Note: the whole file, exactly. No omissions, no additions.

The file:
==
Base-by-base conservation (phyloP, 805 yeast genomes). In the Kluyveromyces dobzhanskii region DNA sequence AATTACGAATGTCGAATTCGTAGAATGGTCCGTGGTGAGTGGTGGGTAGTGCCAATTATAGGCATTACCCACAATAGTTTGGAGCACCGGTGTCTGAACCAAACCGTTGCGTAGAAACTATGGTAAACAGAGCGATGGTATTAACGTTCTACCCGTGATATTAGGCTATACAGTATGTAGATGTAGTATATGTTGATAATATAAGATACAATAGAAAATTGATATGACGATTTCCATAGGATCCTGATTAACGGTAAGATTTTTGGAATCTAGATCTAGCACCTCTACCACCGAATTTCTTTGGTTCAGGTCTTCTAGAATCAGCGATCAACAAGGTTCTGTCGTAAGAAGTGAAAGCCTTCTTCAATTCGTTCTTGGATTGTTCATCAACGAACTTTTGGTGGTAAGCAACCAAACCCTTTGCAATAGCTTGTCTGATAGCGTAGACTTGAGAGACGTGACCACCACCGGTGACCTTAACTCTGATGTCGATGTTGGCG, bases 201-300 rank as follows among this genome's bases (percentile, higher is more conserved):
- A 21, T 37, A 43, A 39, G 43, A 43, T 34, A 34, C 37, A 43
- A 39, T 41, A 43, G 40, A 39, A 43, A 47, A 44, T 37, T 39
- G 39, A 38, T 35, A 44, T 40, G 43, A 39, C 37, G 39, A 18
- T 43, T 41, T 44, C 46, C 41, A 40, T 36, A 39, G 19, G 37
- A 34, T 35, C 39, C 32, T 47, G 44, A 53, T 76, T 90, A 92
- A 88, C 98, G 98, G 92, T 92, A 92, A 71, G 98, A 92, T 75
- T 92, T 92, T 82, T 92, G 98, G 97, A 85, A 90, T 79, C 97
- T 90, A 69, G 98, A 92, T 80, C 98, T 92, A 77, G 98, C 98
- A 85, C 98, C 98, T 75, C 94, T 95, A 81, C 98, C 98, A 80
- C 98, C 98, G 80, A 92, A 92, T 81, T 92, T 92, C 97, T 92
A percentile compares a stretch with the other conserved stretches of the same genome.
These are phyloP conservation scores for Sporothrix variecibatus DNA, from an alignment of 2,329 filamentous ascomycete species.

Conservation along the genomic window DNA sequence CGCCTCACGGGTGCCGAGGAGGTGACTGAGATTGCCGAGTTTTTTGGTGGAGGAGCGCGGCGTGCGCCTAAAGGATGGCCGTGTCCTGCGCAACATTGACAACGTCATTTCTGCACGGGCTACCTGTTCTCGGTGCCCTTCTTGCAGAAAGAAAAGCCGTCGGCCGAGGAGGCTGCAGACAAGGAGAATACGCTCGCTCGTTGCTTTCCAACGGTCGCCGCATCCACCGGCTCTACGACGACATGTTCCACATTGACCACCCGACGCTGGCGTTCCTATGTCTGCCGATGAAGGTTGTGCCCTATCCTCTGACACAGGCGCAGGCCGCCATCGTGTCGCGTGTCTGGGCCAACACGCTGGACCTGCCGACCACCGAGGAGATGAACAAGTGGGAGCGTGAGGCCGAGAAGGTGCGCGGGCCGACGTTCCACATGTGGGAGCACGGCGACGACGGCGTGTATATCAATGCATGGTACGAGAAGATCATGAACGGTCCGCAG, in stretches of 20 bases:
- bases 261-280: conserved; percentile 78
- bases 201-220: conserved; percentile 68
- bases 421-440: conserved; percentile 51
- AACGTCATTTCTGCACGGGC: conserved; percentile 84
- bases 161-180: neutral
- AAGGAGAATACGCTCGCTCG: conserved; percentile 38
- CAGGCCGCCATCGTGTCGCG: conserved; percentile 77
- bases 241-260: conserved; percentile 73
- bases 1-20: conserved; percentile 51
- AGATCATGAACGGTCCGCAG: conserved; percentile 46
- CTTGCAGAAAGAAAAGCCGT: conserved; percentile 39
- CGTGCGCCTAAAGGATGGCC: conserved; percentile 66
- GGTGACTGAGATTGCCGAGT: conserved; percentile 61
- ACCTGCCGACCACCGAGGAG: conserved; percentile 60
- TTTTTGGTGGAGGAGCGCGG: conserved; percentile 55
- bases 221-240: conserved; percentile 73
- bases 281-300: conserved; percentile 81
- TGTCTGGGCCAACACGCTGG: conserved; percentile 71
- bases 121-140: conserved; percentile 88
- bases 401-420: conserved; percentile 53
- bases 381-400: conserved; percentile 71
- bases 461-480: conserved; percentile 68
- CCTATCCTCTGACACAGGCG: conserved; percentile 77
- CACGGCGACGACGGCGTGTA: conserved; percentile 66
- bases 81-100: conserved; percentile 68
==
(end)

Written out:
Base-by-base conservation (phyloP, 805 yeast genomes). In the Kluyveromyces dobzhanskii region DNA sequence AATTACGAATGTCGAATTCGTAGAATGGTCCGTGGTGAGTGGTGGGTAGTGCCAATTATAGGCATTACCCACAATAGTTTGGAGCACCGGTGTCTGAACCAAACCGTTGCGTAGAAACTATGGTAAACAGAGCGATGGTATTAACGTTCTACCCGTGATATTAGGCTATACAGTATGTAGATGTAGTATATGTTGATAATATAAGATACAATAGAAAATTGATATGACGATTTCCATAGGATCCTGATTAACGGTAAGATTTTTGGAATCTAGATCTAGCACCTCTACCACCGAATTTCTTTGGTTCAGGTCTTCTAGAATCAGCGATCAACAAGGTTCTGTCGTAAGAAGTGAAAGCCTTCTTCAATTCGTTCTTGGATTGTTCATCAACGAACTTTTGGTGGTAAGCAACCAAACCCTTTGCAATAGCTTGTCTGATAGCGTAGACTTGAGAGACGTGACCACCACCGGTGACCTTAACTCTGATGTCGATGTTGGCG, bases 201-300 rank as follows among this genome's bases (percentile, higher is more conserved):
- A 21, T 37, A 43, A 39, G 43, A 43, T 34, A 34, C 37, A 43
- A 39, T 41, A 43, G 40, A 39, A 43, A 47, A 44, T 37, T 39
- G 39, A 38, T 35, A 44, T 40, G 43, A 39, C 37, G 39, A 18
- T 43, T 41, T 44, C 46, C 41, A 40, T 36, A 39, G 19, G 37
- A 34, T 35, C 39, C 32, T 47, G 44, A 53, T 76, T 90, A 92
- A 88, C 98, G 98, G 92, T 92, A 92, A 71, G 98, A 92, T 75
- T 92, T 92, T 82, T 92, G 98, G 97, A 85, A 90, T 79, C 97
- T 90, A 69, G 98, A 92, T 80, C 98, T 92, A 77, G 98, C 98
- A 85, C 98, C 98, T 75, C 94, T 95, A 81, C 98, C 98, A 80
- C 98, C 98, G 80, A 92, A 92, T 81, T 92, T 92, C 97, T 92
A percentile compares a stretch with the other conserved stretches of the same genome.
These are phyloP conservation scores for Sporothrix variecibatus DNA, from an alignment of 2,329 filamentous ascomycete species.

Conservation along the genomic window DNA sequence CGCCTCACGGGTGCCGAGGAGGTGACTGAGATTGCCGAGTTTTTTGGTGGAGGAGCGCGGCGTGCGCCTAAAGGATGGCCGTGTCCTGCGCAACATTGACAACGTCATTTCTGCACGGGCTACCTGTTCTCGGTGCCCTTCTTGCAGAAAGAAAAGCCGTCGGCCGAGGAGGCTGCAGACAAGGAGAATACGCTCGCTCGTTGCTTTCCAACGGTCGCCGCATCCACCGGCTCTACGACGACATGTTCCACATTGACCACCCGACGCTGGCGTTCCTATGTCTGCCGATGAAGGTTGTGCCCTATCCTCTGACACAGGCGCAGGCCGCCATCGTGTCGCGTGTCTGGGCCAACACGCTGGACCTGCCGACCACCGAGGAGATGAACAAGTGGGAGCGTGAGGCCGAGAAGGTGCGCGGGCCGACGTTCCACATGTGGGAGCACGGCGACGACGGCGTGTATATCAATGCATGGTACGAGAAGATCATGAACGGTCCGCAG, in stretches of 20 bases:
- bases 261-280: conserved; percentile 78
- bases 201-220: conserved; percentile 68
- bases 421-440: conserved; percentile 51
- AACGTCATTTCTGCACGGGC: conserved; percentile 84
- bases 161-180: neutral
- AAGGAGAATACGCTCGCTCG: conserved; percentile 38
- CAGGCCGCCATCGTGTCGCG: conserved; percentile 77
- bases 241-260: conserved; percentile 73
- bases 1-20: conserved; percentile 51
- AGATCATGAACGGTCCGCAG: conserved; percentile 46
- CTTGCAGAAAGAAAAGCCGT: conserved; percentile 39
- CGTGCGCCTAAAGGATGGCC: conserved; percentile 66
- GGTGACTGAGATTGCCGAGT: conserved; percentile 61
- ACCTGCCGACCACCGAGGAG: conserved; percentile 60
- TTTTTGGTGGAGGAGCGCGG: conserved; percentile 55
- bases 221-240: conserved; percentile 73
- bases 281-300: conserved; percentile 81
- TGTCTGGGCCAACACGCTGG: conserved; percentile 71
- bases 121-140: conserved; percentile 88
- bases 401-420: conserved; percentile 53
- bases 381-400: conserved; percentile 71
- bases 461-480: conserved; percentile 68
- CCTATCCTCTGACACAGGCG: conserved; percentile 77
- CACGGCGACGACGGCGTGTA: conserved; percentile 66
- bases 81-100: conserved; percentile 68